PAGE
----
Managing Your Digital Memories

Managing Your Digital Memories

- in Featured, Parenting

Capturing the moments in our children’s lives is much different than it was for our parents. If you’re like me, you take pictures of your family almost exclusively with your smartphone. Previous generations did not have the luxury of a portable, high definition, always in your pocket camera.  

Smartphones burst onto the scene almost two decades ago, and the number of digital images captured each year has increased at a staggering pace. It is estimated that 1.5 trillion photos will be taken in 2021.  By comparison, 3.5 trillion photos were taken between 1826 when photography was invented through the year 2012.  

Saving and storing those 1.5 trillion photos presents a problem for modern parents.  How do you save these memories for future generations to see?  Growing up, my mom would keep photo albums that she could bring out when the time called for it.  That’s a bit more difficult when the average family takes over 4,000 photos each year.  Let’s look at what parents can do to ensure life’s most memorable moments end up safely stored away in the Internet’s version of a shoebox under your bed. 


Facebook Isn’t the Answer

Merely saving your photos on your home computer or leaving them on your smartphone is not a smart idea. This creates a single point of failure for a lifetime of memories. If your home computer gets infected or your smartphone breaks or gets stolen, you can lose years of your digital memories in mere minutes.   I’ve talked with parents who believe uploading their photos to Facebook is the answer.  Unfortunately, this is not a reliable option, either. Facebook is fantastic for sharing pictures, but the site reduces the quality of your photos substantially during the upload process. The original image is reduced to a web-friendly version that cannot be resized, enhanced, or printed. There are settings on the site that can help with this, but there are other factors to consider.  Social media sites were not developed with long term storage in mind.  Any of these sites could decide to remove posts before a set date without much warning.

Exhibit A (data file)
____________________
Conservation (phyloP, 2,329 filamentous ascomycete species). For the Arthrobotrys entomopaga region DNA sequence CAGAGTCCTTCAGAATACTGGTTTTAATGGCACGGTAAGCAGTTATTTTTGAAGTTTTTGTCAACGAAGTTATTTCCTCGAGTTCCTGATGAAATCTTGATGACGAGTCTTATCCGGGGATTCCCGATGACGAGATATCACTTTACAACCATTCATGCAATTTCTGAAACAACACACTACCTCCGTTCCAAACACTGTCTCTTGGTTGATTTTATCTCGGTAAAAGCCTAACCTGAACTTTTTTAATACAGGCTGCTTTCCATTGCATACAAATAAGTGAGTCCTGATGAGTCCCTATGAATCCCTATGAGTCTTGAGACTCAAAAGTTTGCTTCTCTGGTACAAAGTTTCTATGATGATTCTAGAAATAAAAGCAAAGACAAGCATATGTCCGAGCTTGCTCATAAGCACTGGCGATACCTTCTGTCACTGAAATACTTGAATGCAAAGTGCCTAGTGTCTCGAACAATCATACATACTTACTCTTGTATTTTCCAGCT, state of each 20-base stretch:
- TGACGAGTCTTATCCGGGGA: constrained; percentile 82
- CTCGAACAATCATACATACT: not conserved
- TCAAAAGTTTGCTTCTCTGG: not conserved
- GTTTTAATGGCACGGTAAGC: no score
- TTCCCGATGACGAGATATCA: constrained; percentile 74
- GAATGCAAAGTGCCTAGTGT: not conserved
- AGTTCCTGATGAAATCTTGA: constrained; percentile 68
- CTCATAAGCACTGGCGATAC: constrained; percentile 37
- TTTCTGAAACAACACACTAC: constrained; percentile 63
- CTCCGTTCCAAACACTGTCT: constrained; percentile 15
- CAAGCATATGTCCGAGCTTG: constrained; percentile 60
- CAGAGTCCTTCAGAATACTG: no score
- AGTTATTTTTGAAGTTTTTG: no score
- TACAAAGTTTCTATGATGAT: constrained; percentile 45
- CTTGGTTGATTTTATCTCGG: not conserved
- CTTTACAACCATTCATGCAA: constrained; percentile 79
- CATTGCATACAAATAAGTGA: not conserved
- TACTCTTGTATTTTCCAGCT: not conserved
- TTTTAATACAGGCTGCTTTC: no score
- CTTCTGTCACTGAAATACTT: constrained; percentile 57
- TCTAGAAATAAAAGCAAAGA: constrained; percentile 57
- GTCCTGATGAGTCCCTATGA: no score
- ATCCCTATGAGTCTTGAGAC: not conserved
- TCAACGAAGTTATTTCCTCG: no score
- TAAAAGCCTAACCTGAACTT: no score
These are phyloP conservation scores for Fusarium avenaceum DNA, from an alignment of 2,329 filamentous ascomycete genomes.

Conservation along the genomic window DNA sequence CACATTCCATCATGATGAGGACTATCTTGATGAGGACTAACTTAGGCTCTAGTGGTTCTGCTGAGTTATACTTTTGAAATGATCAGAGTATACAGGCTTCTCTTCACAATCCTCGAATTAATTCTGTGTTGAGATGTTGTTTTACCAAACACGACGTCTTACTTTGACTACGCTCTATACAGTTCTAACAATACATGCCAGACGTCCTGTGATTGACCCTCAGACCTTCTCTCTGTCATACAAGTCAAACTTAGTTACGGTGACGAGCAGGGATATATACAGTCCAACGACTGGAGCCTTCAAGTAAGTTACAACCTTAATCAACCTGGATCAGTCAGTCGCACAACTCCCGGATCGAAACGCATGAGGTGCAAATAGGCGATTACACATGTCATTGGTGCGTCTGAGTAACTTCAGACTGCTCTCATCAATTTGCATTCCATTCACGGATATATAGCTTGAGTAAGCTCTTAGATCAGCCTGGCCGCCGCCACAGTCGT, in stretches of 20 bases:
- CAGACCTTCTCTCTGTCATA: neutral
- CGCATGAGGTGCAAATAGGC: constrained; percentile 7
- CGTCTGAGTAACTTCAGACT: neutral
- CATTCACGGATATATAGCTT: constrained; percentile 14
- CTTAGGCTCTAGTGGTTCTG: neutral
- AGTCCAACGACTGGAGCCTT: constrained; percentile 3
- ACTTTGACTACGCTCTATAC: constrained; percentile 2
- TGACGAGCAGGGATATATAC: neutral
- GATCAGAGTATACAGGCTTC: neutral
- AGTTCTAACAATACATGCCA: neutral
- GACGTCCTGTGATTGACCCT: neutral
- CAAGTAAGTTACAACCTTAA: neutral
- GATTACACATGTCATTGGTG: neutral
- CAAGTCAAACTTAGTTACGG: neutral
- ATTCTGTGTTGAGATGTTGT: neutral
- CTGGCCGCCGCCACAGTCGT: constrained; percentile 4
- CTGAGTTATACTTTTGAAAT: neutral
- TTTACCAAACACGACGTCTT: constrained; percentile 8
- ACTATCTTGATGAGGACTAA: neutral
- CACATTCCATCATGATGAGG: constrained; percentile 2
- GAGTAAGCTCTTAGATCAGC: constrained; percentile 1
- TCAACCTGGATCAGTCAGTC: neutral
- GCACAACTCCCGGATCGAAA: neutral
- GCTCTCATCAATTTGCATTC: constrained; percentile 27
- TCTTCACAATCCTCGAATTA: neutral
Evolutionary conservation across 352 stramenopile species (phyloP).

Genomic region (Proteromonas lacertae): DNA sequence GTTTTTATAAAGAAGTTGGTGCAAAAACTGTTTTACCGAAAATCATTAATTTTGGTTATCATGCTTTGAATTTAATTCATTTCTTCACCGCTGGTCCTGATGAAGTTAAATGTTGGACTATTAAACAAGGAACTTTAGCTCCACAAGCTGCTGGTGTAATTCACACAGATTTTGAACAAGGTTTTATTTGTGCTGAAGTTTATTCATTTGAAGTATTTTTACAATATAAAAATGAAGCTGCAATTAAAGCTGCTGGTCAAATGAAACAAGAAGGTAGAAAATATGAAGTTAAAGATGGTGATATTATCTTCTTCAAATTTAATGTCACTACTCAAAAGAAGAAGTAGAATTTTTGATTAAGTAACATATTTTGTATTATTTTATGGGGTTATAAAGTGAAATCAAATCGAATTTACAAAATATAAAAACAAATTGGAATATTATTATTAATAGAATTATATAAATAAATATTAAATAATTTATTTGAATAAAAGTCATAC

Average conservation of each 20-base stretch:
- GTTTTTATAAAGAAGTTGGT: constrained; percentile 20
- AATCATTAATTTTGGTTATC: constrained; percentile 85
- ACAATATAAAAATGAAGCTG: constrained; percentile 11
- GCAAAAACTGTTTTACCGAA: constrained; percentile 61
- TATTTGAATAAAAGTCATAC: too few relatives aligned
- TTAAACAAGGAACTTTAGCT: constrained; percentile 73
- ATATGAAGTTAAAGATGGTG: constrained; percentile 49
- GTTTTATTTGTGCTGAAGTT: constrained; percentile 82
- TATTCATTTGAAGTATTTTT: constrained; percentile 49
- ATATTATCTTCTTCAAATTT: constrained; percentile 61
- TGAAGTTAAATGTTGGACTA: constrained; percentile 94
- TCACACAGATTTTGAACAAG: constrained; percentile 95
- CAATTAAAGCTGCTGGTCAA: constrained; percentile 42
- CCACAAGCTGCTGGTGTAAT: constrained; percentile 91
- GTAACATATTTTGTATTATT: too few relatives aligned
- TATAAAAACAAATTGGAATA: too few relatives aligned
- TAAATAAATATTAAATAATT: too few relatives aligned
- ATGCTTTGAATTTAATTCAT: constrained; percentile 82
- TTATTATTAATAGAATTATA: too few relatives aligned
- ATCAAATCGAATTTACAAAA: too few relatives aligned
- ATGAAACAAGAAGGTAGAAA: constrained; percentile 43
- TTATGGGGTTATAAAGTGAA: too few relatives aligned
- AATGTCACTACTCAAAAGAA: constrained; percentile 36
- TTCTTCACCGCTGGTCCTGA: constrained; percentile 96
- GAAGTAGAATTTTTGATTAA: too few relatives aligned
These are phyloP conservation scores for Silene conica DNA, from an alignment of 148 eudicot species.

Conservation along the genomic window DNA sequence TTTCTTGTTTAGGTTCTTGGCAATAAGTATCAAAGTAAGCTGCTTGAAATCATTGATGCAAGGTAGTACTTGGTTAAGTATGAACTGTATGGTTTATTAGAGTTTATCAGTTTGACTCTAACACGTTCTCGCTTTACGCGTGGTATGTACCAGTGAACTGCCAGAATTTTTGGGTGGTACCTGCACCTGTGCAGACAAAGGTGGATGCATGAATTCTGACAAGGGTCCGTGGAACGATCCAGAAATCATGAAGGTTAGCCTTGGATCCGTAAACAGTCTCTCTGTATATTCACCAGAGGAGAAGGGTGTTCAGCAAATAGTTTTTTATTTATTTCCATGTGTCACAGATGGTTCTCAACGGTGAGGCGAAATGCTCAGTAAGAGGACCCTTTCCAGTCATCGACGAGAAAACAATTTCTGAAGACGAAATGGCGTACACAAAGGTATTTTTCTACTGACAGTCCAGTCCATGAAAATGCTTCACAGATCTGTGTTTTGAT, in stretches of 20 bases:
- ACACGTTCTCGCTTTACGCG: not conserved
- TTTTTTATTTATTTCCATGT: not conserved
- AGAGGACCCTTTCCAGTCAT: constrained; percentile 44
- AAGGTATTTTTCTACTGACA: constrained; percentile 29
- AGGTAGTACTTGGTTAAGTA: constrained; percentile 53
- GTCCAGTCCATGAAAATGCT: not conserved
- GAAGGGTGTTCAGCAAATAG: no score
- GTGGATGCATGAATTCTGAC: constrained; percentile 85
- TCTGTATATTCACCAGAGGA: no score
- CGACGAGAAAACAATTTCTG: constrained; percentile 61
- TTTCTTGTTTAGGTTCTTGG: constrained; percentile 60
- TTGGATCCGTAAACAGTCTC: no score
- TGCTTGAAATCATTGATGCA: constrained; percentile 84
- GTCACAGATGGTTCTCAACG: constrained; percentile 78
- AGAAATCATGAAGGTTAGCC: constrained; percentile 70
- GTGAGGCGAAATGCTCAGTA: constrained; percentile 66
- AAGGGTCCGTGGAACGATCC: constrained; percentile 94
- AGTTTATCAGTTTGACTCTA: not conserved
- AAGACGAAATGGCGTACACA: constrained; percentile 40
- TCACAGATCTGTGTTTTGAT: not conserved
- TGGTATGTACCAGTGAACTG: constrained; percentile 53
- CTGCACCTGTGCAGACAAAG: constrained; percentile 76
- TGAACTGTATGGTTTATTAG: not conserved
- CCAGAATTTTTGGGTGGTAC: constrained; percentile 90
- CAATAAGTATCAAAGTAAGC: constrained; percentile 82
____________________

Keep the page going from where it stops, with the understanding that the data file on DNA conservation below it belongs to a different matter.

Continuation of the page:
Lastly, Facebook, Instagram, and similar sites are designed to showcase a few photos.  You don’t upload ALL of your pictures to these services.


Look to the Cloud

Parents need a solution that allows easy access to every photo while keeping them backed up in their original, high definition quality.  I tend to err on the side of caution, so I use a few different tools to ensure my images are safe.  Much of the process is automated and doesn’t require any interaction on your part.  

Step one in this process is choosing a cloud storage option that works best for your needs.  Cloud storage is similar to a giant flash drive that resides on the Internet.  The benefit of storing your photos in the cloud is that it’s not your home computer or smartphone.  You can’t accidentally drop the cloud into the pool while you’re swimming.  Clicking an email that releases a virus onto your home computer has little to no impact on your data in the cloud.  Cloud services are designed in a way that prevents accidents, malfunctions, or malicious software from ruining your files. Additionally, most services use sophisticated backup technology to avoid possible data loss.  There are quite a few options out there, such as Flickr, iCloud, and Amazon Prime Photos.  The two standouts, in my opinion, are Dropbox and Google Photos.